January 18, 2020

Rape in the Bible: A handmaid’s tale

When biblical passages emerge in Hollywood products, they don’t usually provide a star turn for religion. More often than not, believers are portrayed as weird, kooky cultish types or dangerous fanatics. This trend cuts across religions: In Darren Aronofsky’s “Noah,” the man who weathered God’s flood was a lunatic who nearly killed members of his own family. In the Showtime series “Homeland,” Islam and the Quran are promotional vehicles for terrorism. And let’s not forget Mel Gibson’s “The Passion of the Christ,” one of the most brutally literal and political depictions of a biblical event in Hollywood history, portraying Jews as a bloodthirsty mob.

When Hollywood takes on religion, religion doesn’t usually look good. 

“The Handmaid’s Tale,” the Margaret Atwood best-seller turned television series on Hulu, is no exception. The dystopian tale posits a future when United States democracy has capitulated to an authoritarian regime rooted in religious fanaticism. When the effects of environmental degradation cause a scourge of infertility, reproductively healthy women are enslaved as childbearing surrogates. In a form of state-sanctioned rape, women are nothing more than ovaries with legs whose sole purpose is to serve the “commanders” and their barren wives.

Where on earth did Atwood find precedent, let alone justification, for this mass oppression and rape? I hate to be the bearer of bad news: The Hebrew bible.

The passage cited in the book and the show is from Genesis, in which Jewish matriarch Rachel is suffering from barrenness and tells her husband, Jacob: “Behold my maid Bilhah, go in unto her; and she shall bear upon my knees, that I may also have children by her.”

Torah readers know that this instance of offering up a maidservant as fertility surrogate is not the only one: Rachel’s sister Leah gives Jacob her handmaid, Zilpah, who births Gad and Asher, whom Leah claims as her own. Earlier, when an aging Sarah cannot conceive, she offers Hagar to Abraham, and she births Ishmael.

Atwood’s appropriation of this ancient, uh, practice of state-sanctioned rape is disturbing for many reasons, not least for forcing a confrontation with what Bible scholar Avivah Zornberg calls “the unconscious” parts of our text. Neither in the case of Rachel nor Sarah does the Torah refer to this practice as “rape,” even as it openly acknowledges rape elsewhere, as in the rape of Dinah, the prevailing story of rape in the Bible but not the only one.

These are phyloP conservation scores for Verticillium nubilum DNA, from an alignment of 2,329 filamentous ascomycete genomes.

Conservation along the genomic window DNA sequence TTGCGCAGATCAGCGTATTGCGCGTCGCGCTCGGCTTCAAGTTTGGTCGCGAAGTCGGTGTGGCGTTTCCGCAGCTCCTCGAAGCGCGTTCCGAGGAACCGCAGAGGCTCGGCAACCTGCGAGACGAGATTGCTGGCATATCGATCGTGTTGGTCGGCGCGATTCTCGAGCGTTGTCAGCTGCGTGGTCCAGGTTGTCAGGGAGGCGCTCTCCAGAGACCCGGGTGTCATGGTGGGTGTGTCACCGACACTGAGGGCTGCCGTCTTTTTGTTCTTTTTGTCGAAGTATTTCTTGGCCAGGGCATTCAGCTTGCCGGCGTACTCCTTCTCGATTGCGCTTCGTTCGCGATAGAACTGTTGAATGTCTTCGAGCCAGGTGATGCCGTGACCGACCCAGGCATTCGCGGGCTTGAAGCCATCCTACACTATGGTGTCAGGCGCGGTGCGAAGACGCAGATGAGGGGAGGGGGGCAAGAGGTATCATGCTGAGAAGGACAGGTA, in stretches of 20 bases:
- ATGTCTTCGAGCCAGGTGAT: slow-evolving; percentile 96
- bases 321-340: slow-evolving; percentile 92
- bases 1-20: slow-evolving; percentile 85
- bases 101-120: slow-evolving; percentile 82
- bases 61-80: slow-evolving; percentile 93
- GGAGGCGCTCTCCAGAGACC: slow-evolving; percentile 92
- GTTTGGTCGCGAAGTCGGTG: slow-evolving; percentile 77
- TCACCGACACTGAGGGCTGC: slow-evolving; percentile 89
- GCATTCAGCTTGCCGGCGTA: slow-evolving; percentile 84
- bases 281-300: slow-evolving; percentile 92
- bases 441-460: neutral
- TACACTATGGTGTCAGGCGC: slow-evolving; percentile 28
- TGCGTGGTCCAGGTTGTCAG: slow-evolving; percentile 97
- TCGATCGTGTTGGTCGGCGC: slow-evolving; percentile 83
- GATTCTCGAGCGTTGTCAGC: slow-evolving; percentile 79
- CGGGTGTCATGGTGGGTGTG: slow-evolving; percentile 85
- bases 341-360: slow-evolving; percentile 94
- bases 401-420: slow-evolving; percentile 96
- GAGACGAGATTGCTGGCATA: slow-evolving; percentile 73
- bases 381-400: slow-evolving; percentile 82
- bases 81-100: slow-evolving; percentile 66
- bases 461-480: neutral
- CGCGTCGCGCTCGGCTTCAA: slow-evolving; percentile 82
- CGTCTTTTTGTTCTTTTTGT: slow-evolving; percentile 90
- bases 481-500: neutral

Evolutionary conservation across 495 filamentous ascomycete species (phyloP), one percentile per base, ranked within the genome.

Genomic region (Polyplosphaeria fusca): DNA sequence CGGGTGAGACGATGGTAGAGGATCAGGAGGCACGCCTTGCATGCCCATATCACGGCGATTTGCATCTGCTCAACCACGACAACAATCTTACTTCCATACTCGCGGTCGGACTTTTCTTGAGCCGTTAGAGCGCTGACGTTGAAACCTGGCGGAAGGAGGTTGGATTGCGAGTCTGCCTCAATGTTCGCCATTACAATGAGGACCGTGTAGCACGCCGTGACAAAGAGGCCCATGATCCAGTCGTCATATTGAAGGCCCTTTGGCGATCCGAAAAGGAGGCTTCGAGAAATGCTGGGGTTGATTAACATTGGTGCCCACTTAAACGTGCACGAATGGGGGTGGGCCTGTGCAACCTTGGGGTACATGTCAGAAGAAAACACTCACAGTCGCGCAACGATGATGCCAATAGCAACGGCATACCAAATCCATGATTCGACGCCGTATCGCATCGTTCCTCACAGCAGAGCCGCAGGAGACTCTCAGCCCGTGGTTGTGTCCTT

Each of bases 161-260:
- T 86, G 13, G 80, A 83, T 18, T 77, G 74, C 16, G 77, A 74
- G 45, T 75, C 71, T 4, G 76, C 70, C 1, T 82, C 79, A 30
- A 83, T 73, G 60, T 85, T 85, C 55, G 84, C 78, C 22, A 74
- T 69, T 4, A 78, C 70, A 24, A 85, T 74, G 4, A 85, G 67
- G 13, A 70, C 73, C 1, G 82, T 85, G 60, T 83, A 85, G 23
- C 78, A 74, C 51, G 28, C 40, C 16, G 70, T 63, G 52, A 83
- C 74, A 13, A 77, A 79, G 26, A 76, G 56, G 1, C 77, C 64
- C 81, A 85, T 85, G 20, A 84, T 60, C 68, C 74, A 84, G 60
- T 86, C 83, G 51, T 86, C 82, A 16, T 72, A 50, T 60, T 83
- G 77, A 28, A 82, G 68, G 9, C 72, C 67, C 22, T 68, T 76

In “The Torah: A Women’s Commentary,” edited by Hebrew Union College-Jewish Institute of Religion (HUC-JIR) scholar Tamara Cohn Eskenazi and Rabbi Andrea Weiss, Rachel’s act is given spiritual embellishment through metaphor and symbolism. To move from barrenness to fertility, she must bridge an equivalent gap between herself and God; by “employing” Bilhah as her surrogate, she engages in “imitative magic,” acting like the deity herself, claiming the body of another in the hope God will fertilize her, too.   

It’s a lovely flourish of literature, but of course the reality is cruel.

“It’s a moral gray area, which many, many biblical texts are,” Rabbi Rachel Adler told me.

Adler is the David Ellenson Professor of Jewish Religious Thought at the HUC-JIR campus in Los Angeles and a renowned feminist theologian. She warned against biblical literalism.

“When I read the beginning of Genesis, I don’t protest a snake speaking Hebrew, a world created in six days or two archetypal humans in a garden,” she said. “The Torah is not a science book.”

As a Reform Jew, she favors a more historical, interpretive view.

“These are texts that come out of a society very different from our own,” she said, noting that slavery was common practice in the ancient world. “In our [society], slavery is an abomination. And using a woman to beget heirs outside of the marital relationship, and without the consent of the woman whose body is being used, is morally repulsive to us. The fact that people do certain things in biblical texts does not mean that we should do them, too.”

No wonder Hollywood is having so much fun with this. Bad religion makes for great storytelling. But is Atwood’s mirroring this practice an indictment of the Bible — or us?

“Atwood is pointing out ways that people who take a rigid, fundamentalist view of the Bible in our society can combine that with a kind of authoritarianism and fascism that reduces people, especially women, to a slave-like status, and justifies it in crude religious terms,” Adler said.

“If you want a symbol of subjugation,” she added wryly, “a woman is about the oldest, most ancient one you can find.”

But what about our vaunted Jewish matriarchs — Sarah, Rachel and Leah — who participated in this caste system of culturally sanctioned oppression?

“They’re part of a system,” Adler said. “And unless a woman understands that there’s a system, she’s an unconscious part of a system. In a system, everybody takes their place; unless they are conscious that it is a system and they seize the opportunity to resist.”

The same could be said of how we read the Bible, the Quran, even the U.S. Constitution: It’s on us to become more conscious of the texts we read and believe — and whether it’s bad policy or bad ritual, to resist.

Danielle Berrin is a senior writer and columnist at the Jewish Journal.